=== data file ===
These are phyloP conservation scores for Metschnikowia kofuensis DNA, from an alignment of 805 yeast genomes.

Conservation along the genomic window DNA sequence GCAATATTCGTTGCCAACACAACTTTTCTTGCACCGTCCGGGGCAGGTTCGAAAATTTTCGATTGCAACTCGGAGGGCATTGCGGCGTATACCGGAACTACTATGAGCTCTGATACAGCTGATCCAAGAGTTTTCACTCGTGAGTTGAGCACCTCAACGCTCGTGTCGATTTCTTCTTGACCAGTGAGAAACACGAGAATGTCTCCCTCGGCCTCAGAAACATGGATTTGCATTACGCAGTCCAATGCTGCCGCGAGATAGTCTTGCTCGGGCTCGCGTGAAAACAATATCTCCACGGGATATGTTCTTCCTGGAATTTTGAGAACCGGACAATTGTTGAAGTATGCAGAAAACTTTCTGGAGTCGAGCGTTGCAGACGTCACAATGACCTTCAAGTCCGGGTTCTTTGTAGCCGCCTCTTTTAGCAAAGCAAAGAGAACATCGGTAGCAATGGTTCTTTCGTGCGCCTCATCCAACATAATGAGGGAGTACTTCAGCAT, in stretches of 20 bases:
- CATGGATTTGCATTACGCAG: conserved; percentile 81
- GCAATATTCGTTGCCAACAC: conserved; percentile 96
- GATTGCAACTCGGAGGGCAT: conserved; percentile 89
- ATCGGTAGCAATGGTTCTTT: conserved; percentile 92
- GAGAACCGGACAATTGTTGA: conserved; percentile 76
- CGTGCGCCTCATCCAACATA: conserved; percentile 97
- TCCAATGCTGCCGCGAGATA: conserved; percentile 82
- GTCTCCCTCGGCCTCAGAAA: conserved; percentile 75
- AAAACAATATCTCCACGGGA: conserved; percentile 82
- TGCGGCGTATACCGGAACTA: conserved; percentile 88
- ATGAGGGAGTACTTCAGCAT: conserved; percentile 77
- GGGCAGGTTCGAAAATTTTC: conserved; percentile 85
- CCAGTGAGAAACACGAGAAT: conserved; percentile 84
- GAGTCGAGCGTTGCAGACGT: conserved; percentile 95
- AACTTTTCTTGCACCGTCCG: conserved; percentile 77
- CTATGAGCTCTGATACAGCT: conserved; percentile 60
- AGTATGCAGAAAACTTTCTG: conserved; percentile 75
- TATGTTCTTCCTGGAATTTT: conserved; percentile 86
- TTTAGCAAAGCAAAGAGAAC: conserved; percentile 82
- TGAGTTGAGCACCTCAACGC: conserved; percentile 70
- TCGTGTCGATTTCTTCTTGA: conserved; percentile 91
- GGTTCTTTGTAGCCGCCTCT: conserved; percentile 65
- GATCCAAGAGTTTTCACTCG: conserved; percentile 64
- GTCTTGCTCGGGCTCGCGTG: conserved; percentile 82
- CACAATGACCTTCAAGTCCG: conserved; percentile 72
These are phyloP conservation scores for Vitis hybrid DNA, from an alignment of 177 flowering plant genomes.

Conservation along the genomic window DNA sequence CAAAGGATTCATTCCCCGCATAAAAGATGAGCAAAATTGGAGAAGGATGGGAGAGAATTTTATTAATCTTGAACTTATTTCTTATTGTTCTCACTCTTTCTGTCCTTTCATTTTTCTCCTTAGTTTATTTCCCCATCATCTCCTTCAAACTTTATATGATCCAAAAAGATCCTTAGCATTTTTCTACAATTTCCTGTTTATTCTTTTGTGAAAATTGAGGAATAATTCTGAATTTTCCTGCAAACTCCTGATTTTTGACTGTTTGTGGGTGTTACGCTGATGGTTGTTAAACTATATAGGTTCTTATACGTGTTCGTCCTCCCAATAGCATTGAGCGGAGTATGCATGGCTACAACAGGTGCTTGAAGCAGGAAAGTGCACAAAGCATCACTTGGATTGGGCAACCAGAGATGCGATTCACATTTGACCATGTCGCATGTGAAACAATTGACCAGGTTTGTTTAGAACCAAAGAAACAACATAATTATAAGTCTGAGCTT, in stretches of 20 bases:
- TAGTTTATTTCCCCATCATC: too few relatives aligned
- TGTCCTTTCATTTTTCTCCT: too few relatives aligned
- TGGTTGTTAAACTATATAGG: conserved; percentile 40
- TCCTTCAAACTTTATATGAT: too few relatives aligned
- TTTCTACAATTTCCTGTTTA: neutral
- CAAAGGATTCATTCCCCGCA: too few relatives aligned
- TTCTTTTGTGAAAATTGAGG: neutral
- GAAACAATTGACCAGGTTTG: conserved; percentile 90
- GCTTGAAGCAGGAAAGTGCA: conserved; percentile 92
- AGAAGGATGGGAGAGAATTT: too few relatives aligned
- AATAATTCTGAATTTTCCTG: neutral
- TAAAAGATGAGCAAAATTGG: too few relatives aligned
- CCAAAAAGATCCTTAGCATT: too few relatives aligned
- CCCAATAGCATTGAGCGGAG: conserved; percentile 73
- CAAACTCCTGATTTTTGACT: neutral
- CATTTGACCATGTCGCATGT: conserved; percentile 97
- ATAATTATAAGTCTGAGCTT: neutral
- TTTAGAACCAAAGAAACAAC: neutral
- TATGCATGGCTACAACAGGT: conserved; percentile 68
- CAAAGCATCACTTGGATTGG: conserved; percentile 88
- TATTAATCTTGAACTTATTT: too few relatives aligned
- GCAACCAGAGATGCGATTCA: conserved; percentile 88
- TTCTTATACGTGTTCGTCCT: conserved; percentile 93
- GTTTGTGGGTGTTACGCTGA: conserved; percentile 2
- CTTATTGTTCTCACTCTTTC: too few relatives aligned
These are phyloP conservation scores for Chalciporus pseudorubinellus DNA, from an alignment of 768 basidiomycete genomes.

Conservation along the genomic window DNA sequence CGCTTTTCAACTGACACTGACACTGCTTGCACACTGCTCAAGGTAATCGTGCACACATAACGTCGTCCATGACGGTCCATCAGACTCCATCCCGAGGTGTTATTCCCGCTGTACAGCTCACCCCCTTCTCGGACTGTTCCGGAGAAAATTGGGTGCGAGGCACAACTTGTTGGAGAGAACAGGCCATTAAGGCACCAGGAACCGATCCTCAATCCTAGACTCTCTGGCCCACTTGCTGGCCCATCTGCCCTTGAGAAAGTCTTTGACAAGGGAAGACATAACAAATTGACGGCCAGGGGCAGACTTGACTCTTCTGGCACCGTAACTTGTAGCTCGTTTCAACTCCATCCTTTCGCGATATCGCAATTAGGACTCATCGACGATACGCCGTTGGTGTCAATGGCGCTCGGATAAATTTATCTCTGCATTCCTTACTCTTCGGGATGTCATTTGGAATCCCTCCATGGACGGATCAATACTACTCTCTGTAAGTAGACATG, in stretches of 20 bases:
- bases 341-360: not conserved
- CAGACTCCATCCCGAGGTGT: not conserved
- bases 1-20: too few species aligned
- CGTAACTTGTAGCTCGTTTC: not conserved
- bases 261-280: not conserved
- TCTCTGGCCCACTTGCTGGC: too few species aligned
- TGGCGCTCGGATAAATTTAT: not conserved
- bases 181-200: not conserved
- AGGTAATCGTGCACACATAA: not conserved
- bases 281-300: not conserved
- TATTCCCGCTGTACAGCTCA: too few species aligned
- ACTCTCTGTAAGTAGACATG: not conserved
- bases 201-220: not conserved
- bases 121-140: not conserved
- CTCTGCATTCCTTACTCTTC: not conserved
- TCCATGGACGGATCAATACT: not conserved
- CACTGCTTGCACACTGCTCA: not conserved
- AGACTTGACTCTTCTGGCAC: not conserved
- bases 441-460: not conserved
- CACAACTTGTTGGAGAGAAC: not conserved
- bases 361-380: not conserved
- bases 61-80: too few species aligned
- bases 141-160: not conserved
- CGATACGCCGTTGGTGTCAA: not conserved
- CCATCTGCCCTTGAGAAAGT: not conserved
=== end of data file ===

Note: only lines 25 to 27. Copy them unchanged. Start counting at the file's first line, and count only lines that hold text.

- GATCCAAGAGTTTTCACTCG: conserved; percentile 64
- GTCTTGCTCGGGCTCGCGTG: conserved; percentile 82
- CACAATGACCTTCAAGTCCG: conserved; percentile 72